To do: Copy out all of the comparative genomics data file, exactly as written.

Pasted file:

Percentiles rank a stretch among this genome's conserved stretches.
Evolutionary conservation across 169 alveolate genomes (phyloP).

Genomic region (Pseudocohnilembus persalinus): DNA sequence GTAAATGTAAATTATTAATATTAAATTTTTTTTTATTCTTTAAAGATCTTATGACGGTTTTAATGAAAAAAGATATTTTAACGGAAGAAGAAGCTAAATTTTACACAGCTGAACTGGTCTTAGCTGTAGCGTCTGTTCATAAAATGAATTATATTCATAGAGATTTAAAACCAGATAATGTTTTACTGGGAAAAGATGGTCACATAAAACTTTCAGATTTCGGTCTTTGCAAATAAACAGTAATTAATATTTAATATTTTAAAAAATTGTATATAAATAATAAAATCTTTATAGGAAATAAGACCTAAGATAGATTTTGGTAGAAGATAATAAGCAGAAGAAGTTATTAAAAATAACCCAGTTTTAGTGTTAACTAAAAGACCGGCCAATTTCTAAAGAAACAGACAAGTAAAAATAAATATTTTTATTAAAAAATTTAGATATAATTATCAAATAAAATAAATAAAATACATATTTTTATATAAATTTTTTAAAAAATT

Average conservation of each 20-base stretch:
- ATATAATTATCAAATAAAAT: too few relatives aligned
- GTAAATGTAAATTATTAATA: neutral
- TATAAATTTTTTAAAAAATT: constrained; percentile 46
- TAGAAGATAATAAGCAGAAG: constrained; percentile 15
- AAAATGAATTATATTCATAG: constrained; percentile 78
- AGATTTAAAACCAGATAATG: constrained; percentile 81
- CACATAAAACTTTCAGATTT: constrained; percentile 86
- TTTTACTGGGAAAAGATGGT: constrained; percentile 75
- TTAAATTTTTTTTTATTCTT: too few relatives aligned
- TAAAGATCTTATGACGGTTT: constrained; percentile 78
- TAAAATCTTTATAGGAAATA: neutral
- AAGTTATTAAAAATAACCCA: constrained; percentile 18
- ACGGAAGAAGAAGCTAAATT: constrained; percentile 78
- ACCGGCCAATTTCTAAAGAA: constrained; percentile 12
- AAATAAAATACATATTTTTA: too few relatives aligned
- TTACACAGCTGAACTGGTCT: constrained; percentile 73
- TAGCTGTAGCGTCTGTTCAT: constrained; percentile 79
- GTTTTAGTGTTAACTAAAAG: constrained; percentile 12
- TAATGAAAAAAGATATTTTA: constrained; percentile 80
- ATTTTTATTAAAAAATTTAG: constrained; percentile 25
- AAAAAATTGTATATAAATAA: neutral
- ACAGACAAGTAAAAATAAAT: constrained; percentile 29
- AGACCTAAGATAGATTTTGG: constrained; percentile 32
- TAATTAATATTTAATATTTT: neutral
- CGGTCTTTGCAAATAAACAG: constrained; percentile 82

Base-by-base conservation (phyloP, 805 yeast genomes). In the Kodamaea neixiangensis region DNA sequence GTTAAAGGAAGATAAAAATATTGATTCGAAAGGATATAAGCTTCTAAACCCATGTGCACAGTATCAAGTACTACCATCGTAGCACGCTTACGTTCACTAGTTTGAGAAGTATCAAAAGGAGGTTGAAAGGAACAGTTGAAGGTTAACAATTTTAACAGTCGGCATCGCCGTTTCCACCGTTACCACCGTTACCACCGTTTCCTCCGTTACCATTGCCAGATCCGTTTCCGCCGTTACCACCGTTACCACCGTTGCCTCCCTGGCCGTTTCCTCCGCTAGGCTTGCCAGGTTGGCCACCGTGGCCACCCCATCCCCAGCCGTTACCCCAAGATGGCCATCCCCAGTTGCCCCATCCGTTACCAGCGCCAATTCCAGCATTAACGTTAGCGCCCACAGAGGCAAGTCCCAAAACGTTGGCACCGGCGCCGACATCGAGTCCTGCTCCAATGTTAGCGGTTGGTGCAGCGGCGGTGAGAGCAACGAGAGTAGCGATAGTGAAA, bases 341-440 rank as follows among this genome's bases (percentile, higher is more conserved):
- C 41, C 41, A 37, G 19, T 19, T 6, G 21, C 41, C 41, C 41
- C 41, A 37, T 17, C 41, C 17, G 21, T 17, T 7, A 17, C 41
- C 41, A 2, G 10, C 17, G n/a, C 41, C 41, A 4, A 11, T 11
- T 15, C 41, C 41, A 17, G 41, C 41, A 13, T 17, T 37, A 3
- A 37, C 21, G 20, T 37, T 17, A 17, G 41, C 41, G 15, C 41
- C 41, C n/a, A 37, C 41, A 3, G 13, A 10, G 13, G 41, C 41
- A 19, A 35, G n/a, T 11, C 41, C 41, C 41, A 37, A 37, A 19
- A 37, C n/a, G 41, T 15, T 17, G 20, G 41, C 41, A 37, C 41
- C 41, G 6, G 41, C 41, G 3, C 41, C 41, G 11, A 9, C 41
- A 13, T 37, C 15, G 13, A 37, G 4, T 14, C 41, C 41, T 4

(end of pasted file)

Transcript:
Percentiles rank a stretch among this genome's conserved stretches.
Evolutionary conservation across 169 alveolate genomes (phyloP).

Genomic region (Pseudocohnilembus persalinus): DNA sequence GTAAATGTAAATTATTAATATTAAATTTTTTTTTATTCTTTAAAGATCTTATGACGGTTTTAATGAAAAAAGATATTTTAACGGAAGAAGAAGCTAAATTTTACACAGCTGAACTGGTCTTAGCTGTAGCGTCTGTTCATAAAATGAATTATATTCATAGAGATTTAAAACCAGATAATGTTTTACTGGGAAAAGATGGTCACATAAAACTTTCAGATTTCGGTCTTTGCAAATAAACAGTAATTAATATTTAATATTTTAAAAAATTGTATATAAATAATAAAATCTTTATAGGAAATAAGACCTAAGATAGATTTTGGTAGAAGATAATAAGCAGAAGAAGTTATTAAAAATAACCCAGTTTTAGTGTTAACTAAAAGACCGGCCAATTTCTAAAGAAACAGACAAGTAAAAATAAATATTTTTATTAAAAAATTTAGATATAATTATCAAATAAAATAAATAAAATACATATTTTTATATAAATTTTTTAAAAAATT

Average conservation of each 20-base stretch:
- ATATAATTATCAAATAAAAT: too few relatives aligned
- GTAAATGTAAATTATTAATA: neutral
- TATAAATTTTTTAAAAAATT: constrained; percentile 46
- TAGAAGATAATAAGCAGAAG: constrained; percentile 15
- AAAATGAATTATATTCATAG: constrained; percentile 78
- AGATTTAAAACCAGATAATG: constrained; percentile 81
- CACATAAAACTTTCAGATTT: constrained; percentile 86
- TTTTACTGGGAAAAGATGGT: constrained; percentile 75
- TTAAATTTTTTTTTATTCTT: too few relatives aligned
- TAAAGATCTTATGACGGTTT: constrained; percentile 78
- TAAAATCTTTATAGGAAATA: neutral
- AAGTTATTAAAAATAACCCA: constrained; percentile 18
- ACGGAAGAAGAAGCTAAATT: constrained; percentile 78
- ACCGGCCAATTTCTAAAGAA: constrained; percentile 12
- AAATAAAATACATATTTTTA: too few relatives aligned
- TTACACAGCTGAACTGGTCT: constrained; percentile 73
- TAGCTGTAGCGTCTGTTCAT: constrained; percentile 79
- GTTTTAGTGTTAACTAAAAG: constrained; percentile 12
- TAATGAAAAAAGATATTTTA: constrained; percentile 80
- ATTTTTATTAAAAAATTTAG: constrained; percentile 25
- AAAAAATTGTATATAAATAA: neutral
- ACAGACAAGTAAAAATAAAT: constrained; percentile 29
- AGACCTAAGATAGATTTTGG: constrained; percentile 32
- TAATTAATATTTAATATTTT: neutral
- CGGTCTTTGCAAATAAACAG: constrained; percentile 82

Base-by-base conservation (phyloP, 805 yeast genomes). In the Kodamaea neixiangensis region DNA sequence GTTAAAGGAAGATAAAAATATTGATTCGAAAGGATATAAGCTTCTAAACCCATGTGCACAGTATCAAGTACTACCATCGTAGCACGCTTACGTTCACTAGTTTGAGAAGTATCAAAAGGAGGTTGAAAGGAACAGTTGAAGGTTAACAATTTTAACAGTCGGCATCGCCGTTTCCACCGTTACCACCGTTACCACCGTTTCCTCCGTTACCATTGCCAGATCCGTTTCCGCCGTTACCACCGTTACCACCGTTGCCTCCCTGGCCGTTTCCTCCGCTAGGCTTGCCAGGTTGGCCACCGTGGCCACCCCATCCCCAGCCGTTACCCCAAGATGGCCATCCCCAGTTGCCCCATCCGTTACCAGCGCCAATTCCAGCATTAACGTTAGCGCCCACAGAGGCAAGTCCCAAAACGTTGGCACCGGCGCCGACATCGAGTCCTGCTCCAATGTTAGCGGTTGGTGCAGCGGCGGTGAGAGCAACGAGAGTAGCGATAGTGAAA, bases 341-440 rank as follows among this genome's bases (percentile, higher is more conserved):
- C 41, C 41, A 37, G 19, T 19, T 6, G 21, C 41, C 41, C 41
- C 41, A 37, T 17, C 41, C 17, G 21, T 17, T 7, A 17, C 41
- C 41, A 2, G 10, C 17, G n/a, C 41, C 41, A 4, A 11, T 11
- T 15, C 41, C 41, A 17, G 41, C 41, A 13, T 17, T 37, A 3
- A 37, C 21, G 20, T 37, T 17, A 17, G 41, C 41, G 15, C 41
- C 41, C n/a, A 37, C 41, A 3, G 13, A 10, G 13, G 41, C 41
- A 19, A 35, G n/a, T 11, C 41, C 41, C 41, A 37, A 37, A 19
- A 37, C n/a, G 41, T 15, T 17, G 20, G 41, C 41, A 37, C 41
- C 41, G 6, G 41, C 41, G 3, C 41, C 41, G 11, A 9, C 41
- A 13, T 37, C 15, G 13, A 37, G 4, T 14, C 41, C 41, T 4